Which is better value? The Vodafone or Lloyds share price?

Our writer compares the Lloyds share price with that of another British icon with a view to deciding which one’s the better bargain.

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As I own both stocks, I’d like to say that determining whether the Vodafone (LSE:VOD) or Lloyds (LSE:LLOY) share price offers the better value is similar to deciding which of your children you like best. Unfortunately, their lacklustre share price performance means I’ve come to hate them both.

Okay, ‘hate’ might be a little strong but I’ve become increasingly frustrated with their long-term underperformance relative to, for example, the FTSE 100.

However, I’m going to try and identify which one I think’s more of a bargain.

Asset-based valuation

Using the price-to-book (PTB) ratio, the telecoms giant appears to be the cheapest. At 31 March, Vodafone had a PTB ratio of 0.36, compared to 0.73 for Lloyds.

This means if all of the assets on Vodafone’s balance sheet were sold for their accounting value — and the proceeds used to repay its liabilities — there would be 192p a share left over to return to shareholders.

Profitability

The position is reversed when looking at profits. For the year ending 31 December (FY24), Lloyds is expected to record earnings per share (EPS) of 6.2p. This gives a current price-to-earnings (P/E) ratio of 9.35. For FY25 and FY26, the forward earnings multiple is 7.73 and 6.37 respectively.

Analysts are forecasting Vodafone’s EPS to be 6.85p for the year ending March 2025 (FY25). With a current share price of around 70p, this means the current year P/E ratio is 10.2.

EPS is expected to increase to 8.38 and 9.01p, in FY26 and FY27 respectively. This implies a forward P/E ratio range of 8.35-7.77.

Dividends

When it comes to dividend yield, there’s not much to choose between the two. Vodafone suffers from its recent 50% cut. An anticipated payout of 4.5 euro cents (3.81p) implies a yield of 5.4%. Although still impressive, it was in double digits a few months ago.

Lloyds is expected to return 3p a share in FY24 — 8.7% more than it did in FY23. This gives the banking stock a yield of 5.1%.

And the winner is …

These types of valuation measures are intended to facilitate the comparison of stocks across sectors. However, we’ve seen that Vodafone wins when it comes to its balance sheet, Lloyds is ahead using earnings and both offer similar dividend yields.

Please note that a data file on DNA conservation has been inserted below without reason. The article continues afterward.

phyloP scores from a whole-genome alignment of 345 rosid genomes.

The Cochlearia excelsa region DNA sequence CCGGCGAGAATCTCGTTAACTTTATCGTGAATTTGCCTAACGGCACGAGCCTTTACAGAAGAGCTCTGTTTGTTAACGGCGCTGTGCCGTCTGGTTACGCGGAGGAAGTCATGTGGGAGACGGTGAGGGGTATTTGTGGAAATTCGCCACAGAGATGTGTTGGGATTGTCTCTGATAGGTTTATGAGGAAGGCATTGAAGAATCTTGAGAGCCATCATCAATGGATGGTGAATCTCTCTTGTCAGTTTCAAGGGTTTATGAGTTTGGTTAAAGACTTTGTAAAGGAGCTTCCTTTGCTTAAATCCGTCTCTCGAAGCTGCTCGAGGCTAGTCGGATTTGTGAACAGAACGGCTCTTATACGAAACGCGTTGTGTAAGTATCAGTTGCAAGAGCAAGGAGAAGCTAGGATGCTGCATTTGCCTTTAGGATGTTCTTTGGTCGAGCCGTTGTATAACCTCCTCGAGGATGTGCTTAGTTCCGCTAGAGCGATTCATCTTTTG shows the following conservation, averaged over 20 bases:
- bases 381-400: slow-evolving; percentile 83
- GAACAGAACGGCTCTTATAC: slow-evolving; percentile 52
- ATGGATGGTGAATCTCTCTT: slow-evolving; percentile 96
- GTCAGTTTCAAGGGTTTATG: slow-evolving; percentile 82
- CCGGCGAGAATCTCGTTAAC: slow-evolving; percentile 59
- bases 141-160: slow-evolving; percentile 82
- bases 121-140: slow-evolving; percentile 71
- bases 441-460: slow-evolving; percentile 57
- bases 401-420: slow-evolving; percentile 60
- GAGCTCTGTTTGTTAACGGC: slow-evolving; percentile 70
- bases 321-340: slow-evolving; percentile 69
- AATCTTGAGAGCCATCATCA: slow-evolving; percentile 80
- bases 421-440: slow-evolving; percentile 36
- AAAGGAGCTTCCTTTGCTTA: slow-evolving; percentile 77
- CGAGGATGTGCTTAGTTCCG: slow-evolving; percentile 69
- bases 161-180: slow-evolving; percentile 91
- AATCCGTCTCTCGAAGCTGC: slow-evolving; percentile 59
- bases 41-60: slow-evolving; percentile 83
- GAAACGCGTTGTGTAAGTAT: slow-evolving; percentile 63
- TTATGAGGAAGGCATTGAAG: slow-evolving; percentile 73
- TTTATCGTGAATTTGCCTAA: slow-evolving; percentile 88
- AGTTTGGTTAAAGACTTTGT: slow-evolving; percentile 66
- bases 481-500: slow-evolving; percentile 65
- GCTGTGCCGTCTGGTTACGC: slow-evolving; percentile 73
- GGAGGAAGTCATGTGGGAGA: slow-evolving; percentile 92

However, if I had to choose I’d pick Vodafone over Lloyds. The telecoms giant’s currently restructuring its operations which, once concluded, will see it emerge as a more streamlined group.

I think it will take a while before it grows again but it’s more of an international business. This means it’s less reliant on one market.

Although a turnaround isn’t guaranteed, I’m confident that its decision to sell its less profitable divisions is a good one.

By contrast, Lloyds is more focused on the UK economy. Although the domestic economy’s forecast to grow over the next couple of years, a recovery is far from certain. The public finances don’t appear to be in good shape which might restrict growth.

And its share price is only around 3.5% below its 52-week low. I therefore feel that Vodafone shares currently offer better value.

Should you invest, the value of your investment may rise or fall and your capital is at risk. Before investing, your individual circumstances should be assessed. Consider taking independent financial advice.

James Beard has positions in Lloyds Banking Group and Vodafone Group Public. The Motley Fool UK has recommended Lloyds Banking Group Plc and Vodafone Group Public. Views expressed on the companies mentioned in this article are those of the writer and therefore may differ from the official recommendations we make in our subscription services such as Share Advisor, Hidden Winners and Pro. Here at The Motley Fool we believe that considering a diverse range of insights makes us better investors.

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